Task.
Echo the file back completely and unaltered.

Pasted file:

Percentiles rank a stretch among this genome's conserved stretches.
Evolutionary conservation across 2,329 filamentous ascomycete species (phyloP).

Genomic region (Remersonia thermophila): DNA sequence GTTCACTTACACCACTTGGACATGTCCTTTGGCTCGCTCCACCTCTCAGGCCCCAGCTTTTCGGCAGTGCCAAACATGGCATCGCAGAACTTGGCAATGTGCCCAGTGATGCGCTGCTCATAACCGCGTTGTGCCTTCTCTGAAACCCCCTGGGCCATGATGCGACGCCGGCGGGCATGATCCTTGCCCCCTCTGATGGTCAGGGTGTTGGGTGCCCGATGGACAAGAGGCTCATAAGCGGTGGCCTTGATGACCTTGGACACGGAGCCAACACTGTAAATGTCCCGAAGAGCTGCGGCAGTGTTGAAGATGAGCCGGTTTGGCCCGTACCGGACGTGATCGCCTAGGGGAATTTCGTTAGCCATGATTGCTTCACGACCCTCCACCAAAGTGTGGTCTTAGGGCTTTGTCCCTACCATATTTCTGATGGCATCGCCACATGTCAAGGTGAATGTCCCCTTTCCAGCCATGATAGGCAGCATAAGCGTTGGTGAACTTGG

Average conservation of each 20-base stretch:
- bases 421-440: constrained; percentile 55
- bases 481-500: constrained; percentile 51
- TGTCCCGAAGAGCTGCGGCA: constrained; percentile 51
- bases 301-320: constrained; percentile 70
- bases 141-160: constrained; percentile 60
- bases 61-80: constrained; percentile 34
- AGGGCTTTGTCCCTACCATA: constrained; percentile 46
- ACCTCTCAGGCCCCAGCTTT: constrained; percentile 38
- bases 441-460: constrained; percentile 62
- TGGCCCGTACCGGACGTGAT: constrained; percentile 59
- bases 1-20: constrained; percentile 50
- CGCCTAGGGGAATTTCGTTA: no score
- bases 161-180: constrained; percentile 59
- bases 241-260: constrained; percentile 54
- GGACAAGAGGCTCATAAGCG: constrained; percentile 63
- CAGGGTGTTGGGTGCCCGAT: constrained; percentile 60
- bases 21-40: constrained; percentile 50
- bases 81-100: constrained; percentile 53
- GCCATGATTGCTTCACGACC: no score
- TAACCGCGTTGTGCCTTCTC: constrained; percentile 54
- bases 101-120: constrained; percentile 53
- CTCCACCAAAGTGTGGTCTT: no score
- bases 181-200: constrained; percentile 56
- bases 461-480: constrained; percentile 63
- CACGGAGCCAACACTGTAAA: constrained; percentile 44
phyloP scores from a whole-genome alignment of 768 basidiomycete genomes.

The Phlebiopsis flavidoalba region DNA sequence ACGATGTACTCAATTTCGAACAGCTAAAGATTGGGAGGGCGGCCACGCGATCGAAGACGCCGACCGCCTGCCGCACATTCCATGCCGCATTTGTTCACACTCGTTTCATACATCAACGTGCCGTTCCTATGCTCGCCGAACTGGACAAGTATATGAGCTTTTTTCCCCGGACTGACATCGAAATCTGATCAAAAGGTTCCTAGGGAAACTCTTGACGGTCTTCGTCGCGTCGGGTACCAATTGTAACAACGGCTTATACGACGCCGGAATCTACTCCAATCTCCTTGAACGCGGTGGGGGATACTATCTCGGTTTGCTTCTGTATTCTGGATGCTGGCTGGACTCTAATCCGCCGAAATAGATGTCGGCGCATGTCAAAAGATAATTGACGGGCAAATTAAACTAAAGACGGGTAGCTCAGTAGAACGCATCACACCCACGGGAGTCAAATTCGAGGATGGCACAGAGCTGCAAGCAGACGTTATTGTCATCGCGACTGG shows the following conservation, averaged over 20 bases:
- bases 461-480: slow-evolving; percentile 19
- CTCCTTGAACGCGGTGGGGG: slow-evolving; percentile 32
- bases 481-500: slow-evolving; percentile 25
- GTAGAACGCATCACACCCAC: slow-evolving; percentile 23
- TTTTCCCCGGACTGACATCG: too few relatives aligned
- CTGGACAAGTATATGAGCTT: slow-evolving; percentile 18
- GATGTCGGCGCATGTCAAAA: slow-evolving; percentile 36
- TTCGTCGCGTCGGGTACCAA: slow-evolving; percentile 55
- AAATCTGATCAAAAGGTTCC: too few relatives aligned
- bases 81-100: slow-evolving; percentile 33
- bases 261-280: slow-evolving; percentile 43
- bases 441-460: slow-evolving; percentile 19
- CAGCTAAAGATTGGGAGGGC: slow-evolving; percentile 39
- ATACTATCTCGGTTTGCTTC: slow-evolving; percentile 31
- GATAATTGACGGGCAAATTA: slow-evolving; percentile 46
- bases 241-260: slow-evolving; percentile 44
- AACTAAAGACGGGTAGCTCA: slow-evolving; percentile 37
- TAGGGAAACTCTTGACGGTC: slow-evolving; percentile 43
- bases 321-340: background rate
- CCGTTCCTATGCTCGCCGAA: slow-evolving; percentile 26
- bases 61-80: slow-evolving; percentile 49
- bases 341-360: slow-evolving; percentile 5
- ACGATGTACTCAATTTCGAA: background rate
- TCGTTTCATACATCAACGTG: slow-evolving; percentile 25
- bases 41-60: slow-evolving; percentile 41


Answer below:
Percentiles rank a stretch among this genome's conserved stretches.
Evolutionary conservation across 2,329 filamentous ascomycete species (phyloP).

Genomic region (Remersonia thermophila): DNA sequence GTTCACTTACACCACTTGGACATGTCCTTTGGCTCGCTCCACCTCTCAGGCCCCAGCTTTTCGGCAGTGCCAAACATGGCATCGCAGAACTTGGCAATGTGCCCAGTGATGCGCTGCTCATAACCGCGTTGTGCCTTCTCTGAAACCCCCTGGGCCATGATGCGACGCCGGCGGGCATGATCCTTGCCCCCTCTGATGGTCAGGGTGTTGGGTGCCCGATGGACAAGAGGCTCATAAGCGGTGGCCTTGATGACCTTGGACACGGAGCCAACACTGTAAATGTCCCGAAGAGCTGCGGCAGTGTTGAAGATGAGCCGGTTTGGCCCGTACCGGACGTGATCGCCTAGGGGAATTTCGTTAGCCATGATTGCTTCACGACCCTCCACCAAAGTGTGGTCTTAGGGCTTTGTCCCTACCATATTTCTGATGGCATCGCCACATGTCAAGGTGAATGTCCCCTTTCCAGCCATGATAGGCAGCATAAGCGTTGGTGAACTTGG

Average conservation of each 20-base stretch:
- bases 421-440: constrained; percentile 55
- bases 481-500: constrained; percentile 51
- TGTCCCGAAGAGCTGCGGCA: constrained; percentile 51
- bases 301-320: constrained; percentile 70
- bases 141-160: constrained; percentile 60
- bases 61-80: constrained; percentile 34
- AGGGCTTTGTCCCTACCATA: constrained; percentile 46
- ACCTCTCAGGCCCCAGCTTT: constrained; percentile 38
- bases 441-460: constrained; percentile 62
- TGGCCCGTACCGGACGTGAT: constrained; percentile 59
- bases 1-20: constrained; percentile 50
- CGCCTAGGGGAATTTCGTTA: no score
- bases 161-180: constrained; percentile 59
- bases 241-260: constrained; percentile 54
- GGACAAGAGGCTCATAAGCG: constrained; percentile 63
- CAGGGTGTTGGGTGCCCGAT: constrained; percentile 60
- bases 21-40: constrained; percentile 50
- bases 81-100: constrained; percentile 53
- GCCATGATTGCTTCACGACC: no score
- TAACCGCGTTGTGCCTTCTC: constrained; percentile 54
- bases 101-120: constrained; percentile 53
- CTCCACCAAAGTGTGGTCTT: no score
- bases 181-200: constrained; percentile 56
- bases 461-480: constrained; percentile 63
- CACGGAGCCAACACTGTAAA: constrained; percentile 44
phyloP scores from a whole-genome alignment of 768 basidiomycete genomes.

The Phlebiopsis flavidoalba region DNA sequence ACGATGTACTCAATTTCGAACAGCTAAAGATTGGGAGGGCGGCCACGCGATCGAAGACGCCGACCGCCTGCCGCACATTCCATGCCGCATTTGTTCACACTCGTTTCATACATCAACGTGCCGTTCCTATGCTCGCCGAACTGGACAAGTATATGAGCTTTTTTCCCCGGACTGACATCGAAATCTGATCAAAAGGTTCCTAGGGAAACTCTTGACGGTCTTCGTCGCGTCGGGTACCAATTGTAACAACGGCTTATACGACGCCGGAATCTACTCCAATCTCCTTGAACGCGGTGGGGGATACTATCTCGGTTTGCTTCTGTATTCTGGATGCTGGCTGGACTCTAATCCGCCGAAATAGATGTCGGCGCATGTCAAAAGATAATTGACGGGCAAATTAAACTAAAGACGGGTAGCTCAGTAGAACGCATCACACCCACGGGAGTCAAATTCGAGGATGGCACAGAGCTGCAAGCAGACGTTATTGTCATCGCGACTGG shows the following conservation, averaged over 20 bases:
- bases 461-480: slow-evolving; percentile 19
- CTCCTTGAACGCGGTGGGGG: slow-evolving; percentile 32
- bases 481-500: slow-evolving; percentile 25
- GTAGAACGCATCACACCCAC: slow-evolving; percentile 23
- TTTTCCCCGGACTGACATCG: too few relatives aligned
- CTGGACAAGTATATGAGCTT: slow-evolving; percentile 18
- GATGTCGGCGCATGTCAAAA: slow-evolving; percentile 36
- TTCGTCGCGTCGGGTACCAA: slow-evolving; percentile 55
- AAATCTGATCAAAAGGTTCC: too few relatives aligned
- bases 81-100: slow-evolving; percentile 33
- bases 261-280: slow-evolving; percentile 43
- bases 441-460: slow-evolving; percentile 19
- CAGCTAAAGATTGGGAGGGC: slow-evolving; percentile 39
- ATACTATCTCGGTTTGCTTC: slow-evolving; percentile 31
- GATAATTGACGGGCAAATTA: slow-evolving; percentile 46
- bases 241-260: slow-evolving; percentile 44
- AACTAAAGACGGGTAGCTCA: slow-evolving; percentile 37
- TAGGGAAACTCTTGACGGTC: slow-evolving; percentile 43
- bases 321-340: background rate
- CCGTTCCTATGCTCGCCGAA: slow-evolving; percentile 26
- bases 61-80: slow-evolving; percentile 49
- bases 341-360: slow-evolving; percentile 5
- ACGATGTACTCAATTTCGAA: background rate
- TCGTTTCATACATCAACGTG: slow-evolving; percentile 25
- bases 41-60: slow-evolving; percentile 41